Have just seen that staunch remainer Richard Branson is calling for help from the government, something he wouldn't have been able to do a little while ago. Seems he likes having cake and also wants first refusal on eating it as well, irrespective of his belief, through his reamin stance, a couple of years ago that bailouts weren't something that should be entertained.

    Interesting times.

    Also, it's hilarious to see triggered people desperately trying to mask their anger at being called out by others by attempting to pen a civil, albeit massively transparent, post :smiley:
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  • edited March 2020
    My understanding is that the Government says it is led by science but I am alarmed that 200 scientists wrote to the government saying it is following the wrong strategy.
    There is no choice but to obey this government at this time, it is tempting to make political capital but that isn't going to help. Lisa Nandy listed more things that should yet be happening on the Marr show and was direct and plausible to me.
    We also saw the South Korean foreign minister on the programme. They have her, a hugely impressive interview across all the detail. This country voted in Dominic Rabb to fulfil the same role.
    Comparing the two is ridiculous as Rabb would be the loser by an almost infinite distance.
  • If we use the same methodology that is used when voters take to the polls, 200 scientists voicing concerns represents a miniscule number of the overall number of scientists in the country. Therefore, and using the logic applied consistantly for elections and referenda alike, the vast majority of scientists haven't voiced concerns. I'm sure this methodology is somehow wrong and should only be used for certain events that give an unpopular result.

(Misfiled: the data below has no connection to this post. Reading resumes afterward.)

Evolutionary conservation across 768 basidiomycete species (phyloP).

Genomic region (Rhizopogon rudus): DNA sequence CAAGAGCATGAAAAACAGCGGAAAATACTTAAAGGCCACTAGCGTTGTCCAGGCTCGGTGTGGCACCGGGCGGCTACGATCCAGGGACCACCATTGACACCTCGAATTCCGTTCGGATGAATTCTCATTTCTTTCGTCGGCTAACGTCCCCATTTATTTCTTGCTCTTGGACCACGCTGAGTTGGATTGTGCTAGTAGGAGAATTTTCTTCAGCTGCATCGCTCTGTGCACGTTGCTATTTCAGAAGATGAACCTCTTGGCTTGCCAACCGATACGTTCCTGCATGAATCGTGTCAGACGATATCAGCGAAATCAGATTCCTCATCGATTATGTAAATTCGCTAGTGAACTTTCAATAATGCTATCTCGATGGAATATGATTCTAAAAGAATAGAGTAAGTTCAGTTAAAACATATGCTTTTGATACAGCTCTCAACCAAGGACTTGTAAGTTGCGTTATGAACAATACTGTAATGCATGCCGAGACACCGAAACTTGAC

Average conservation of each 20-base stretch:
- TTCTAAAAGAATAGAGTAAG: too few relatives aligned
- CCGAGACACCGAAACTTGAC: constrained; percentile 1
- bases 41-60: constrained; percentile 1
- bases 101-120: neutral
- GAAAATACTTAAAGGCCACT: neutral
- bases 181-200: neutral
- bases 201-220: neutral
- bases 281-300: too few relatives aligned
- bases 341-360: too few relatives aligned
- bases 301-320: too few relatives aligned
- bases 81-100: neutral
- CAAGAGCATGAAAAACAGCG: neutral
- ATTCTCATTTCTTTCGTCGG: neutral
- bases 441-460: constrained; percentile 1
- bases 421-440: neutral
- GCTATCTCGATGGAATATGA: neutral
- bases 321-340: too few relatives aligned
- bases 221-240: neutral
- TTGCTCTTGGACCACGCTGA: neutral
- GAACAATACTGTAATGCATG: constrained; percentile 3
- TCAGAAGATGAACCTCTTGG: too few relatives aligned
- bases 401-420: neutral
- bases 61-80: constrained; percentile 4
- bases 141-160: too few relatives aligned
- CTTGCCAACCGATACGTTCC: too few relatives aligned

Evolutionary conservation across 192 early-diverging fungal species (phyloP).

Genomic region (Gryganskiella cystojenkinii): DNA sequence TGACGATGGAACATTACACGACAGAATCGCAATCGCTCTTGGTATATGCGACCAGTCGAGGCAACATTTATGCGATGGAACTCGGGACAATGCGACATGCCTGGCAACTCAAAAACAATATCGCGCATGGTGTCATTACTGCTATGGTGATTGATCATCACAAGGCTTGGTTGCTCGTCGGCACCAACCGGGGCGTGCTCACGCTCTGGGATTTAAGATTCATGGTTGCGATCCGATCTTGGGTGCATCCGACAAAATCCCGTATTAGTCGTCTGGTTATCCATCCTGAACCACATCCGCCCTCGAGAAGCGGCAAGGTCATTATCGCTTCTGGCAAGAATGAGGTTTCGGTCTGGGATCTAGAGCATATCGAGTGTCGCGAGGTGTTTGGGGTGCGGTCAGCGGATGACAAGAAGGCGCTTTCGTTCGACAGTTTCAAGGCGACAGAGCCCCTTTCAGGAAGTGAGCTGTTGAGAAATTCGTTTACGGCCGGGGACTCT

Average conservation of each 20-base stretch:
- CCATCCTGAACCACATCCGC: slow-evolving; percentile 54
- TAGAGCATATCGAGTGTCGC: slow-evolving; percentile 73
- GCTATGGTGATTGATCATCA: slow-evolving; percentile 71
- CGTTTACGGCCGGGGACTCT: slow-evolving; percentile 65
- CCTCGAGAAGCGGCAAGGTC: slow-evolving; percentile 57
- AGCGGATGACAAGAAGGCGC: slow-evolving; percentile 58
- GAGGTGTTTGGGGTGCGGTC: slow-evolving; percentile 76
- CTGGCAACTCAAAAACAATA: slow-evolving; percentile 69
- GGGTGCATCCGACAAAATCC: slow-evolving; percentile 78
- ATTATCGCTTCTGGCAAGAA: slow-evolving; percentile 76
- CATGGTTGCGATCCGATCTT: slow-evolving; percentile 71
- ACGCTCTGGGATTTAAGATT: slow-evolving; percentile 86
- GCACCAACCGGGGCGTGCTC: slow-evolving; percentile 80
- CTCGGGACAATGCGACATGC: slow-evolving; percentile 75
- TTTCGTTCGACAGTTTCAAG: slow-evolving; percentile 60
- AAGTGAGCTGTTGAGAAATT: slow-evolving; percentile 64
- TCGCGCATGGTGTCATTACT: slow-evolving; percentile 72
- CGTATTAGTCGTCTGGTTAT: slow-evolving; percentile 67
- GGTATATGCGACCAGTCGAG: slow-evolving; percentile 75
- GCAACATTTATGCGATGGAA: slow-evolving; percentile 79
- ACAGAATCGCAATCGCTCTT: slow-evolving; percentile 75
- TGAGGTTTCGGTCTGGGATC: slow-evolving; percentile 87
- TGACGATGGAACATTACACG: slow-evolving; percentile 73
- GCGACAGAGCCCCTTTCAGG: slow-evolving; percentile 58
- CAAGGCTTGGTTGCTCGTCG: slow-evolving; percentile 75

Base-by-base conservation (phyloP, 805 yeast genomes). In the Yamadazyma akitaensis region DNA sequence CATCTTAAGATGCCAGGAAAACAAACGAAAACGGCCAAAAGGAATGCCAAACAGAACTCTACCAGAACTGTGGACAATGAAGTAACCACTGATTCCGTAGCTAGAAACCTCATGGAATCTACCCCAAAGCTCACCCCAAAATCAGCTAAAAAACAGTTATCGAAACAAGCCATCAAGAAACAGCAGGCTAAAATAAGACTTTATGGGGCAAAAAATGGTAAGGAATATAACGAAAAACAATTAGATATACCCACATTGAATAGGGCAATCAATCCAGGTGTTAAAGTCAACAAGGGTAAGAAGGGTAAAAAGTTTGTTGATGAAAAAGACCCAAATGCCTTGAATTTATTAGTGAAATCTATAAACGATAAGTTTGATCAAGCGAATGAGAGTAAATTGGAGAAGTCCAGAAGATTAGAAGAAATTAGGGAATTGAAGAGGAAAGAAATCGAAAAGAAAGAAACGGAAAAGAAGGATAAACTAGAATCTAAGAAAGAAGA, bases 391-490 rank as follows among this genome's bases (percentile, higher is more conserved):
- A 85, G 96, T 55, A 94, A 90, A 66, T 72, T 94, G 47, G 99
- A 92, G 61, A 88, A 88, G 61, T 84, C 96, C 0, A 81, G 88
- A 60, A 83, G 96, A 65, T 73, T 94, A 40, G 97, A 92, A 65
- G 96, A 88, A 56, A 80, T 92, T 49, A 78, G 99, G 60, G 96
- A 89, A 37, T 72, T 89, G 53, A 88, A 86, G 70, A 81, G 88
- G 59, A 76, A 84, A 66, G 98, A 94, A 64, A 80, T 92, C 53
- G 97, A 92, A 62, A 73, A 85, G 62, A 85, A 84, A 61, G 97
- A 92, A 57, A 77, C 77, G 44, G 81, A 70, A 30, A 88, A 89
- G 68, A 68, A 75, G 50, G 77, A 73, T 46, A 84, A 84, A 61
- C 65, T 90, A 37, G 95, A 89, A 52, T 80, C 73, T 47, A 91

• @Chizz I don't think you'd be massively surprised by my response, and I'm afraid I don't have anything particularly nuanced to say about it either. It seems to me a no-brainer. This is a global crisis like the financial crash in 2008, but much more immediate in its threat to innocent people. As Gordon Brown has pointed out, adults from everywhere including China got together in the room to co-ordinate responses, so the same thing really has to happen now. 

    Why then continue the process of leaving the EMA? Why stop Hancock from going to the monthly meetings of EU Health Ministers? Why does No 10 make a big thing of saying he talked with Trump about the situation? In which foreign country are UK citizens currently most congregated? Spain, followed by France, I believe. So he should be talking to them first, by all logic.

    FFS halt the process for now and get everyone on with working with other countries to tackle this global pandemic. 
    This would, of course, bring on the accusations that it was anti-democratic and a subjugation of sovereignty (despite the opposite being the case).  
  • edited March 2020
    Should it not be done at a UN level? I would argue that things being done at an EU level is naive given the truly global nature of the issue. 

    So in response to @PragueAddick's post, shouldn't all the EU health ministers be in the UN, with all the rest of the world's health ministers?

    This is a global problem, not a European one.

    China are assisting Italy (rightly), Germany isn't fulfilling orders for medical supplies to the rest of Europe (arguably rightly, although not really in the nature of the EU?), it is a case of where are the resources needed most, not a case of where on the globe you are, now more than ever.